- The future is behind you and the past in front of you, according to Aymara people of the Andes. You can “see” the past, but you cannot see the future. The Aymara word for past literally means eye, sight or front, and the word for future means “behind” or “the back.”
- Are you at your mental peak at midnight? Sleeping all night just isn’t how everyone does it. The Pirahã people of Amazonas don’t just pass out for 8 hours at 11pm, they take naps at any time throughout the day or night.
- The Rarámuri people of Mexico developed a tradition of long-distance running, up to 200 miles at a time, for inter-village communication, transportation, and hunting. They live in challenging mountainous terrain with large distances between settlements.
- The Guarani language has two different words for “we”. One “we” includes the people you are talking to, a bit like saying “me and you”. The other, you use to talk about a group of people who are not present, kind of like “me and them”
- The Moken people of the Andaman Sea have remarkable visual skills. Their aquatic lifestyles mean they have developed the unique ability to focus under water in order to dive for food on the sea floor. Their sight is 50% more acute than Europeans’
- Have you ever been so excited to see someone, you keep going outside to check if they’ve arrived yet? The Inuktitut language of the Inuit has a word for that: “Iktsuarpok”, pronounced eekt-soo-ahh-pohk.
Tribal and Indigenous societies are a vital part of human diversity
- The most diverse place on Earth is the island of New Guinea, inhabited by around 1,000 or so different tribes. Though only about 0.1% of the world’s population lives here, it’s the home of approximately one seventh of the world’s 7,000 languages.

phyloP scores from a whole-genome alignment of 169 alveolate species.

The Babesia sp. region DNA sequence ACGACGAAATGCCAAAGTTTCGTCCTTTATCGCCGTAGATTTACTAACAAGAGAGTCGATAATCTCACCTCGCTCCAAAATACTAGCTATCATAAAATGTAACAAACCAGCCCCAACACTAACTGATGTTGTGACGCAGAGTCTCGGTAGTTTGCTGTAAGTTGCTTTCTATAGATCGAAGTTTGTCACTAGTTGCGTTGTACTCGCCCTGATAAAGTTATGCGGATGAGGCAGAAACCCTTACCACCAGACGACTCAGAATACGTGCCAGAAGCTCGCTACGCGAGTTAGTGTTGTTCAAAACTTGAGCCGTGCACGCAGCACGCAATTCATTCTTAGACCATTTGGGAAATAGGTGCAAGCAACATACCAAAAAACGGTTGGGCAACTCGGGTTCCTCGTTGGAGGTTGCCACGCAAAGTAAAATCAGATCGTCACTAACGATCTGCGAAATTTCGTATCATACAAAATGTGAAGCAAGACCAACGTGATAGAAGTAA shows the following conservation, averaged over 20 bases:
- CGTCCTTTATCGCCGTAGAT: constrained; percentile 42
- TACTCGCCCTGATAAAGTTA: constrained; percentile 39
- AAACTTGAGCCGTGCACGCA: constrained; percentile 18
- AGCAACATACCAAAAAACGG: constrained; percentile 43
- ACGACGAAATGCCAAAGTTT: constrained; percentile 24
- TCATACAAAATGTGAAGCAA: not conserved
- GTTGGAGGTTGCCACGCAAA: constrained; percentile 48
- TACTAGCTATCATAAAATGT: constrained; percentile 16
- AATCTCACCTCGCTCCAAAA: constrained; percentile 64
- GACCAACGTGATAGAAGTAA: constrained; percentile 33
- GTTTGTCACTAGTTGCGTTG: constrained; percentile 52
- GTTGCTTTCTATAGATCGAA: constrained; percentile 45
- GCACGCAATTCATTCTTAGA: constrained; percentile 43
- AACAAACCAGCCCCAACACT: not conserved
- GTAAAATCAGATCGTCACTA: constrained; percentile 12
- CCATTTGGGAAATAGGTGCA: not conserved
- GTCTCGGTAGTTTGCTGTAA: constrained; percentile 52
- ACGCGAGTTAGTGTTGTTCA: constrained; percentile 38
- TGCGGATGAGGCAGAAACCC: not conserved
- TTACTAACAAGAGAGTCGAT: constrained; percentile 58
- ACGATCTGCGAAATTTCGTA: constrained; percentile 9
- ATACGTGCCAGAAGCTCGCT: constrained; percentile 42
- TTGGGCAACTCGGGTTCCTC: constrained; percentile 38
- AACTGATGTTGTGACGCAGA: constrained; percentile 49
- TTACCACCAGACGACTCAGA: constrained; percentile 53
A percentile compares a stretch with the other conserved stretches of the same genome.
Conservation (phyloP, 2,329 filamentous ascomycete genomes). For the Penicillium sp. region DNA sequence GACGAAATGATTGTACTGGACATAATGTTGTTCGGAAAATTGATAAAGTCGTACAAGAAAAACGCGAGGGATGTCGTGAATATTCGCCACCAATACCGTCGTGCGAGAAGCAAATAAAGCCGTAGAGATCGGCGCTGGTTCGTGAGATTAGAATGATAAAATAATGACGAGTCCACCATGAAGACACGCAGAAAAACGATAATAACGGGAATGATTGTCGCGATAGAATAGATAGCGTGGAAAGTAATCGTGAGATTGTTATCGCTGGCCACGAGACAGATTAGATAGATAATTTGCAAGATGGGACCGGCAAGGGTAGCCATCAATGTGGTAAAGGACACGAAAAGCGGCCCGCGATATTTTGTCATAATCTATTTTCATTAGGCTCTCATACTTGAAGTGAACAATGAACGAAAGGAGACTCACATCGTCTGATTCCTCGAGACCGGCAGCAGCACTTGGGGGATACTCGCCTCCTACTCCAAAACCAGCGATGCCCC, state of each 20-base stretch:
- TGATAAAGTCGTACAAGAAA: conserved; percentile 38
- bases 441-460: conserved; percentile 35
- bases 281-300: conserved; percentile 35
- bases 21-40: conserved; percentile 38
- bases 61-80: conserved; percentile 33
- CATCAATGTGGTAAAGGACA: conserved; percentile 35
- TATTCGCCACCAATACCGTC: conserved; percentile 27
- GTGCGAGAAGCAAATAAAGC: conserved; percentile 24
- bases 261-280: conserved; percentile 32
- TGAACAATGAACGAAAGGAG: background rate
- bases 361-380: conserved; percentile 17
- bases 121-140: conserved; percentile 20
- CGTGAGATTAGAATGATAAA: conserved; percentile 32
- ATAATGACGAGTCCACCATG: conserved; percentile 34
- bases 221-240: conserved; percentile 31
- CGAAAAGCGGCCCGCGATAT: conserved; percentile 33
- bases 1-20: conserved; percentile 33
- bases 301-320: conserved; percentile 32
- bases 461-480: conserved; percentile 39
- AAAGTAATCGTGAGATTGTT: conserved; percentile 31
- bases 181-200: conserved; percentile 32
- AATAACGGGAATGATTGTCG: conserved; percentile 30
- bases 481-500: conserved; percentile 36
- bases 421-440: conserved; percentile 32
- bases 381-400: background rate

- There are 100 or so uncontacted tribes in South America and all of them live in the Amazon… except one. The Totobiegosode of Paraguay are a sub-group of the Ayoreo people and some of them have chosen to reject interaction with mainstream society.
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- Uncontacted tribes don’t necessarily want “our” way of life. In 2014, three uncontacted Awá people left the forest to engage with mainstream society. Unimpressed, two of them later returned to their forest, covering their tracks so they could not be followed.
- Colombia’s most recently contacted tribe, the Nukak, traditionally used piranha teeth to cut their hair. The tribe were uncontacted until 1988, when they turned up unexpectedly in a newly-established town inside the Nukak’s territory.
- Do you talk to your pets? The Bodi people of Ethiopia sing special poems to their favorite cows. The tribe are agro-pastoralists, whose livelihoods and culture revolve around their cattle.
- The Sentinelese people have likely been almost entirely isolated on their island for many centuries. Their nearest neighbors, the Jarawa, can’t understand the Sentinelese language, indicating these related groups must have been separated for hundreds of years.
- The Enawene Nawe tribe of Brazil practice one of the longest ritual celebrations on Earth, lasting over 4 months. They build intricate wooden dams across rivers to catch fish migrating from their spawning grounds. After the ritual ends, the dams are destroyed.
- As far as we know, the ancestors of today’s ‘Bushman’ tribes in southern Africa were in the region tens of thousands of years before anyone else. They have probably lived on their lands longer than anyone else has lived anywhere.
The world needs tribal societies and our work is helping to prevent their annihilation by the dominant society. We work in partnership with tribes and give them a platform to speak to the world, but we need your help to bring about radical change.